The goal of the challenge is that for 30 days straight, you make a GitHub commit that is focused on personal growth. On GitHub, you get a little green square that lights up when you make a commit (located on your profile page on your contribution graph), so at the end of the challenge, you should have 30 little green squares.


Time and time again, scientific studies show that those who build daily disciplines around growth, succeed at life. Every…

A quick guide on what to care about while writing for the platform.

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I wanted to create a laser-precise guide on what I know about writing for Medium. My goal is to bring new people onto their platform and share their thoughts with the world.

1. Paid vs. free memberships and ‘Stories for Members’

Your first day on Medium goes pretty well. You create your account, poke around, read things, and things seem pretty chill. You may have noticed that some stories have…

Success will not bring happiness. It’s the other way around.

You know the cliché, “When this thing happens, THEN I will be happy.”

You graduated with your new computer science degree or completed an immersive bootcamp. Now what?

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I’ve hired developers. I’ve also taught computer science for colleges and taken hundreds through bootcamps. My advice to all my graduates is the same. Work this plan, and you will land a job.

1. Learn Things

You need to be hitting up Lynda, TeamTreeHouse, FreeCodeCamp, and Pluralsight. You learned a core development discipline at school. Awesome. Now you need to keep going. Your graduation was the beginning of learning, not the end. Trust me, that annoyed the hell out of me when I graduated…

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I have spent the better part of a decade educating developers as well as working as a developer myself. From college classrooms to immersive experiences, I have kicked off learning to code for thousands. I have also had the opportunity to help hundreds of people go from start to finish on their journey. They have gone from knowing nothing about programming to accepting roles as software engineers.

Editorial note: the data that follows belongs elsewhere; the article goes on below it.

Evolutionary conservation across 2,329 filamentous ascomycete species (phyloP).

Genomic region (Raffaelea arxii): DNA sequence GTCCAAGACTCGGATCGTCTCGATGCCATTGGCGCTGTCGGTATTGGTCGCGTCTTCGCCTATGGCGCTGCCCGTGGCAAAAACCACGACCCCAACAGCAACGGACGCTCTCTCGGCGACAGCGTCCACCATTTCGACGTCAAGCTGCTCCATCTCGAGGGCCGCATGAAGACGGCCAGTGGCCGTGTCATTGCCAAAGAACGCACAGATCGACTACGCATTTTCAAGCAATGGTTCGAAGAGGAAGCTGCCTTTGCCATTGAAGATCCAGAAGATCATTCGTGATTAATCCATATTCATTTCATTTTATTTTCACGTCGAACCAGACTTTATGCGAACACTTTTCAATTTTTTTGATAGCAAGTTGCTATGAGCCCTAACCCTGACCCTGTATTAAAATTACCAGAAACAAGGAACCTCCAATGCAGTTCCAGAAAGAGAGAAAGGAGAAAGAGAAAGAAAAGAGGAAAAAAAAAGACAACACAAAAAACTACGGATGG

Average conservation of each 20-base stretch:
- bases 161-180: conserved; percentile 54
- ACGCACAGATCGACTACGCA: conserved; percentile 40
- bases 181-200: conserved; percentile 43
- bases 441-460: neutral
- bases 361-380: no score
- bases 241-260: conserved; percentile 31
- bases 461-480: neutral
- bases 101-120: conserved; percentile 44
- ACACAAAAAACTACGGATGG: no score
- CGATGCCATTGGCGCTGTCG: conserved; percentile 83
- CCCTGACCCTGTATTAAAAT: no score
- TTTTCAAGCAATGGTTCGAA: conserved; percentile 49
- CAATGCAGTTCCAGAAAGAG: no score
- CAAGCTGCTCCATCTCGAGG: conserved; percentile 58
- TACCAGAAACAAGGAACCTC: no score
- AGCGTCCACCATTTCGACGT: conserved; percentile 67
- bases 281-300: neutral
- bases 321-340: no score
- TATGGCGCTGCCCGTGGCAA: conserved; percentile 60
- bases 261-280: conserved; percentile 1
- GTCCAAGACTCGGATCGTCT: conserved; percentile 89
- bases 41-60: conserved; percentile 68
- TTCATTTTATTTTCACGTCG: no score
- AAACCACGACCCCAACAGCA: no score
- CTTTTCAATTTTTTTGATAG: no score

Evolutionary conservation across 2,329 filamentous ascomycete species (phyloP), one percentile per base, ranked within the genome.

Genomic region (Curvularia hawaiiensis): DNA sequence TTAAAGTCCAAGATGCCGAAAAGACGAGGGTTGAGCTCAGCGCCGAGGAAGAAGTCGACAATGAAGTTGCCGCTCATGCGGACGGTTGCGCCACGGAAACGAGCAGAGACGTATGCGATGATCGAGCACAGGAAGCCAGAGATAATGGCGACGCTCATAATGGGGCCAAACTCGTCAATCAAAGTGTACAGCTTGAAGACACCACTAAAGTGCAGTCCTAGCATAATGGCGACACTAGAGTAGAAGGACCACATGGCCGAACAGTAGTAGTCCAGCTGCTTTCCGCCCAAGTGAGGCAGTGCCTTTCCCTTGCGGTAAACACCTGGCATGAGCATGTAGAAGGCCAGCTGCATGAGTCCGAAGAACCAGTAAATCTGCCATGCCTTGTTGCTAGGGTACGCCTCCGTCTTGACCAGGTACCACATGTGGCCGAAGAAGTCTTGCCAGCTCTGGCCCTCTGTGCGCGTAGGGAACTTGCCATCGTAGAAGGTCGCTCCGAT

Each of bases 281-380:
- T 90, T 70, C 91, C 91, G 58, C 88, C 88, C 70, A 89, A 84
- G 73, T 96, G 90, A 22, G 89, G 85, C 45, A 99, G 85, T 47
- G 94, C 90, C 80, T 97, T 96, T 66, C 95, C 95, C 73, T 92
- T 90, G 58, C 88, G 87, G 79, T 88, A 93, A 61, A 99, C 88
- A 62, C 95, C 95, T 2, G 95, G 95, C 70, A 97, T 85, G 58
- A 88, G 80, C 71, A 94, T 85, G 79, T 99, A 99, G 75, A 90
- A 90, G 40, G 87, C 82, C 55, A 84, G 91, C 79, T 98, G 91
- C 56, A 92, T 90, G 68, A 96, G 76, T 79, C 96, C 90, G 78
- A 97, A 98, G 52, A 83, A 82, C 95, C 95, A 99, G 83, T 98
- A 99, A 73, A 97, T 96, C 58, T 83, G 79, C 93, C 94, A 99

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It’s the late 80’s. This moment is what I have been daydreaming about all day at school. The soft glow of the TV projecting Nintendo’s glory onto my little face. Mouth open, eyes unblinking, my fingers shifting from button to button.

1. Failure is a part of learning

Have you…

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“That was an awesome idea!”, “I love your thought process.”, “Jamie did an amazing job on the project and has been an incredible partner.”, “You are amazingly talented, I can see your dedication and hard work.”, “I value you.”

Compliments are easy to read, but can be difficult to assign.

Cultures within our businesses are often geared toward focusing on our shortcomings, rather than our strengths. “Constructive criticism” is a term that we have learned to use as a means to show others that we are open to their critical feedback, but it is often said in a contrived manner…

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My mentor is sitting with me. They’re explaining where I went wrong in my code. All I’m doing is listening with the intent to interject and defend myself, trying to regain perceived lost ground. I want to explain in a desperate attempt to save face. I know what they are saying has value, but I try and preserve mine, improperly understanding what my value actually is. The whole process is incredibly painful. Painful because my pride is under attack.

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Retention while learning absolutely relies on a learner’s effort in engaging with content, however, what happens before is arguably more important.

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A decade ago I graduated from college. Ready to take on the world, I hastily applied for a number of roles that I was oblivious to the fact I was unqualified for. Months went by without so much as a rejection email and to make matters worse, I was now facing a layoff from the job I secured while I was in college. However to my benefit, in a rare and kind gesture, they gave me six months to figure out what was next.

Scott Bromander

Devoted to people and their growth.

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